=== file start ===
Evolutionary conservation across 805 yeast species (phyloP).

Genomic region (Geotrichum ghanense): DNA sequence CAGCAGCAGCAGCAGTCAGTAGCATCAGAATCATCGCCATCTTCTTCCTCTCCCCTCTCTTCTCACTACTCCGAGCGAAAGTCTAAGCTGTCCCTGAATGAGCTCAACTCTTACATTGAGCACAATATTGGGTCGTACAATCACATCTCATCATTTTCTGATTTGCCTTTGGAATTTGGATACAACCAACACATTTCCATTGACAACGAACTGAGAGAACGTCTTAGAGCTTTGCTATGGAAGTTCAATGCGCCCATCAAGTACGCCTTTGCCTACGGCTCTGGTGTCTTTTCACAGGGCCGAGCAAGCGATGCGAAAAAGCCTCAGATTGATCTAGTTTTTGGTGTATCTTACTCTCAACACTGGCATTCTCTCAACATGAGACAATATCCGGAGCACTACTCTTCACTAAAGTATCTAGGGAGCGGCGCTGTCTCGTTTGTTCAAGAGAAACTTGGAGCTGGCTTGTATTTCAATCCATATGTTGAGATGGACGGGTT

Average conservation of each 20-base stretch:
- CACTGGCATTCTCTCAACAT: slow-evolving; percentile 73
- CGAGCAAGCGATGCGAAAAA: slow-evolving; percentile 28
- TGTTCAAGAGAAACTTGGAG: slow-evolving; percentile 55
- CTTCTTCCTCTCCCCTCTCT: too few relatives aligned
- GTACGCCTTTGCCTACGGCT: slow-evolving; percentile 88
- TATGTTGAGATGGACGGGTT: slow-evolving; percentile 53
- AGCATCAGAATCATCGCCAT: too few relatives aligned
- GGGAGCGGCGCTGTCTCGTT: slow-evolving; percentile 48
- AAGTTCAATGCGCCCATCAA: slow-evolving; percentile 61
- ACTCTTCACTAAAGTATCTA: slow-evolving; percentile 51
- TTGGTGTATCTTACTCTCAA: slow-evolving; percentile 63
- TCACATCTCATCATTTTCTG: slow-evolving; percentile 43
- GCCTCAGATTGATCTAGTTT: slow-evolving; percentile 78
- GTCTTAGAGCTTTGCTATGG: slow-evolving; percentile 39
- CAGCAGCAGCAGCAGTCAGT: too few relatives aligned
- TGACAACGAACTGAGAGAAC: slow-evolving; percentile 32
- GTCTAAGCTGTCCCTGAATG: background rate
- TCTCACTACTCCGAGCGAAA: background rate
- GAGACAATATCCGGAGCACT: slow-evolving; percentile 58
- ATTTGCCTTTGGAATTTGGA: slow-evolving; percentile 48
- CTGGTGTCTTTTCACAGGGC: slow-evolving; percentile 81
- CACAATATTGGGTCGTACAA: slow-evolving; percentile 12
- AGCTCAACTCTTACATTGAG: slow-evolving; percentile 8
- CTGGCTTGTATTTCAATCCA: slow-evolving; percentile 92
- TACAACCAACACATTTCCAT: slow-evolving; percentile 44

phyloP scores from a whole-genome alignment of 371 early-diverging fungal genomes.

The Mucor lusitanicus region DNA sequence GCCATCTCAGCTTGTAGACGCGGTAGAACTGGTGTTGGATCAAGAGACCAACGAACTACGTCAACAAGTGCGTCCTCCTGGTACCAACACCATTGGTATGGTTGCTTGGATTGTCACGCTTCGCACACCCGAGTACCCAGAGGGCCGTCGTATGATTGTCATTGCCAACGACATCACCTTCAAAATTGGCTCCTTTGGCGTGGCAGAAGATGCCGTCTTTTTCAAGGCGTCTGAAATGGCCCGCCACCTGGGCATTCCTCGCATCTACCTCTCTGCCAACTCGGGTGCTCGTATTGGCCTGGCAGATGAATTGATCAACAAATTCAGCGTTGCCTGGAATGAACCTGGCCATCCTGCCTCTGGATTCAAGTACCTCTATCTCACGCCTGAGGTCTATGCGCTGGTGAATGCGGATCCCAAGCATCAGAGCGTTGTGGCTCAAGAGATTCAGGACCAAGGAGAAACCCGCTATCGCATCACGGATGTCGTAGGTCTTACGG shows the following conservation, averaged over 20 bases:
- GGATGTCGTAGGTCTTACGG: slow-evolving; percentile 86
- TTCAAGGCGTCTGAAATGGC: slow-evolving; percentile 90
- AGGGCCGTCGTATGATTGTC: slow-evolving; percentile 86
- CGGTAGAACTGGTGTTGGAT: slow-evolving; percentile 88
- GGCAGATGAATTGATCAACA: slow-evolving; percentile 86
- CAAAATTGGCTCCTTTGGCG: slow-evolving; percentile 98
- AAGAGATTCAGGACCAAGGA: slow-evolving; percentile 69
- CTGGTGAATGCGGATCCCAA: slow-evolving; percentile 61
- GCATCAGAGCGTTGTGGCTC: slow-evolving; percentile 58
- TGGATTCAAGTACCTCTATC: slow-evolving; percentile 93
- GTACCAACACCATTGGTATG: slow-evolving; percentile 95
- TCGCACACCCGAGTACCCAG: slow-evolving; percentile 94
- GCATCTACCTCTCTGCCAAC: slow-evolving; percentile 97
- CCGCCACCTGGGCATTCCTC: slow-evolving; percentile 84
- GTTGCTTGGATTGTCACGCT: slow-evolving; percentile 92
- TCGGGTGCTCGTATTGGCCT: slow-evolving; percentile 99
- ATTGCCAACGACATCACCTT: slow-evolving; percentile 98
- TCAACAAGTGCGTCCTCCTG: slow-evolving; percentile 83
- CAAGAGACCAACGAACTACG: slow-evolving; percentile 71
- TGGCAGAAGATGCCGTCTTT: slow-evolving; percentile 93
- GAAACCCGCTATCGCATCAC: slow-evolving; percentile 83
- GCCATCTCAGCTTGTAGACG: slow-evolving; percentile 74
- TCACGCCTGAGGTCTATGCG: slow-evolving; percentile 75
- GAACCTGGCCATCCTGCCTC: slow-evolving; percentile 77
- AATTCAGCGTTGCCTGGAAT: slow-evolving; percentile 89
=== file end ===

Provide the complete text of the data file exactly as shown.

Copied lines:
Evolutionary conservation across 805 yeast species (phyloP).

Genomic region (Geotrichum ghanense): DNA sequence CAGCAGCAGCAGCAGTCAGTAGCATCAGAATCATCGCCATCTTCTTCCTCTCCCCTCTCTTCTCACTACTCCGAGCGAAAGTCTAAGCTGTCCCTGAATGAGCTCAACTCTTACATTGAGCACAATATTGGGTCGTACAATCACATCTCATCATTTTCTGATTTGCCTTTGGAATTTGGATACAACCAACACATTTCCATTGACAACGAACTGAGAGAACGTCTTAGAGCTTTGCTATGGAAGTTCAATGCGCCCATCAAGTACGCCTTTGCCTACGGCTCTGGTGTCTTTTCACAGGGCCGAGCAAGCGATGCGAAAAAGCCTCAGATTGATCTAGTTTTTGGTGTATCTTACTCTCAACACTGGCATTCTCTCAACATGAGACAATATCCGGAGCACTACTCTTCACTAAAGTATCTAGGGAGCGGCGCTGTCTCGTTTGTTCAAGAGAAACTTGGAGCTGGCTTGTATTTCAATCCATATGTTGAGATGGACGGGTT

Average conservation of each 20-base stretch:
- CACTGGCATTCTCTCAACAT: slow-evolving; percentile 73
- CGAGCAAGCGATGCGAAAAA: slow-evolving; percentile 28
- TGTTCAAGAGAAACTTGGAG: slow-evolving; percentile 55
- CTTCTTCCTCTCCCCTCTCT: too few relatives aligned
- GTACGCCTTTGCCTACGGCT: slow-evolving; percentile 88
- TATGTTGAGATGGACGGGTT: slow-evolving; percentile 53
- AGCATCAGAATCATCGCCAT: too few relatives aligned
- GGGAGCGGCGCTGTCTCGTT: slow-evolving; percentile 48
- AAGTTCAATGCGCCCATCAA: slow-evolving; percentile 61
- ACTCTTCACTAAAGTATCTA: slow-evolving; percentile 51
- TTGGTGTATCTTACTCTCAA: slow-evolving; percentile 63
- TCACATCTCATCATTTTCTG: slow-evolving; percentile 43
- GCCTCAGATTGATCTAGTTT: slow-evolving; percentile 78
- GTCTTAGAGCTTTGCTATGG: slow-evolving; percentile 39
- CAGCAGCAGCAGCAGTCAGT: too few relatives aligned
- TGACAACGAACTGAGAGAAC: slow-evolving; percentile 32
- GTCTAAGCTGTCCCTGAATG: background rate
- TCTCACTACTCCGAGCGAAA: background rate
- GAGACAATATCCGGAGCACT: slow-evolving; percentile 58
- ATTTGCCTTTGGAATTTGGA: slow-evolving; percentile 48
- CTGGTGTCTTTTCACAGGGC: slow-evolving; percentile 81
- CACAATATTGGGTCGTACAA: slow-evolving; percentile 12
- AGCTCAACTCTTACATTGAG: slow-evolving; percentile 8
- CTGGCTTGTATTTCAATCCA: slow-evolving; percentile 92
- TACAACCAACACATTTCCAT: slow-evolving; percentile 44

phyloP scores from a whole-genome alignment of 371 early-diverging fungal genomes.

The Mucor lusitanicus region DNA sequence GCCATCTCAGCTTGTAGACGCGGTAGAACTGGTGTTGGATCAAGAGACCAACGAACTACGTCAACAAGTGCGTCCTCCTGGTACCAACACCATTGGTATGGTTGCTTGGATTGTCACGCTTCGCACACCCGAGTACCCAGAGGGCCGTCGTATGATTGTCATTGCCAACGACATCACCTTCAAAATTGGCTCCTTTGGCGTGGCAGAAGATGCCGTCTTTTTCAAGGCGTCTGAAATGGCCCGCCACCTGGGCATTCCTCGCATCTACCTCTCTGCCAACTCGGGTGCTCGTATTGGCCTGGCAGATGAATTGATCAACAAATTCAGCGTTGCCTGGAATGAACCTGGCCATCCTGCCTCTGGATTCAAGTACCTCTATCTCACGCCTGAGGTCTATGCGCTGGTGAATGCGGATCCCAAGCATCAGAGCGTTGTGGCTCAAGAGATTCAGGACCAAGGAGAAACCCGCTATCGCATCACGGATGTCGTAGGTCTTACGG shows the following conservation, averaged over 20 bases:
- GGATGTCGTAGGTCTTACGG: slow-evolving; percentile 86
- TTCAAGGCGTCTGAAATGGC: slow-evolving; percentile 90
- AGGGCCGTCGTATGATTGTC: slow-evolving; percentile 86
- CGGTAGAACTGGTGTTGGAT: slow-evolving; percentile 88
- GGCAGATGAATTGATCAACA: slow-evolving; percentile 86
- CAAAATTGGCTCCTTTGGCG: slow-evolving; percentile 98
- AAGAGATTCAGGACCAAGGA: slow-evolving; percentile 69
- CTGGTGAATGCGGATCCCAA: slow-evolving; percentile 61
- GCATCAGAGCGTTGTGGCTC: slow-evolving; percentile 58
- TGGATTCAAGTACCTCTATC: slow-evolving; percentile 93
- GTACCAACACCATTGGTATG: slow-evolving; percentile 95
- TCGCACACCCGAGTACCCAG: slow-evolving; percentile 94
- GCATCTACCTCTCTGCCAAC: slow-evolving; percentile 97
- CCGCCACCTGGGCATTCCTC: slow-evolving; percentile 84
- GTTGCTTGGATTGTCACGCT: slow-evolving; percentile 92
- TCGGGTGCTCGTATTGGCCT: slow-evolving; percentile 99
- ATTGCCAACGACATCACCTT: slow-evolving; percentile 98
- TCAACAAGTGCGTCCTCCTG: slow-evolving; percentile 83
- CAAGAGACCAACGAACTACG: slow-evolving; percentile 71
- TGGCAGAAGATGCCGTCTTT: slow-evolving; percentile 93
- GAAACCCGCTATCGCATCAC: slow-evolving; percentile 83
- GCCATCTCAGCTTGTAGACG: slow-evolving; percentile 74
- TCACGCCTGAGGTCTATGCG: slow-evolving; percentile 75
- GAACCTGGCCATCCTGCCTC: slow-evolving; percentile 77
- AATTCAGCGTTGCCTGGAAT: slow-evolving; percentile 89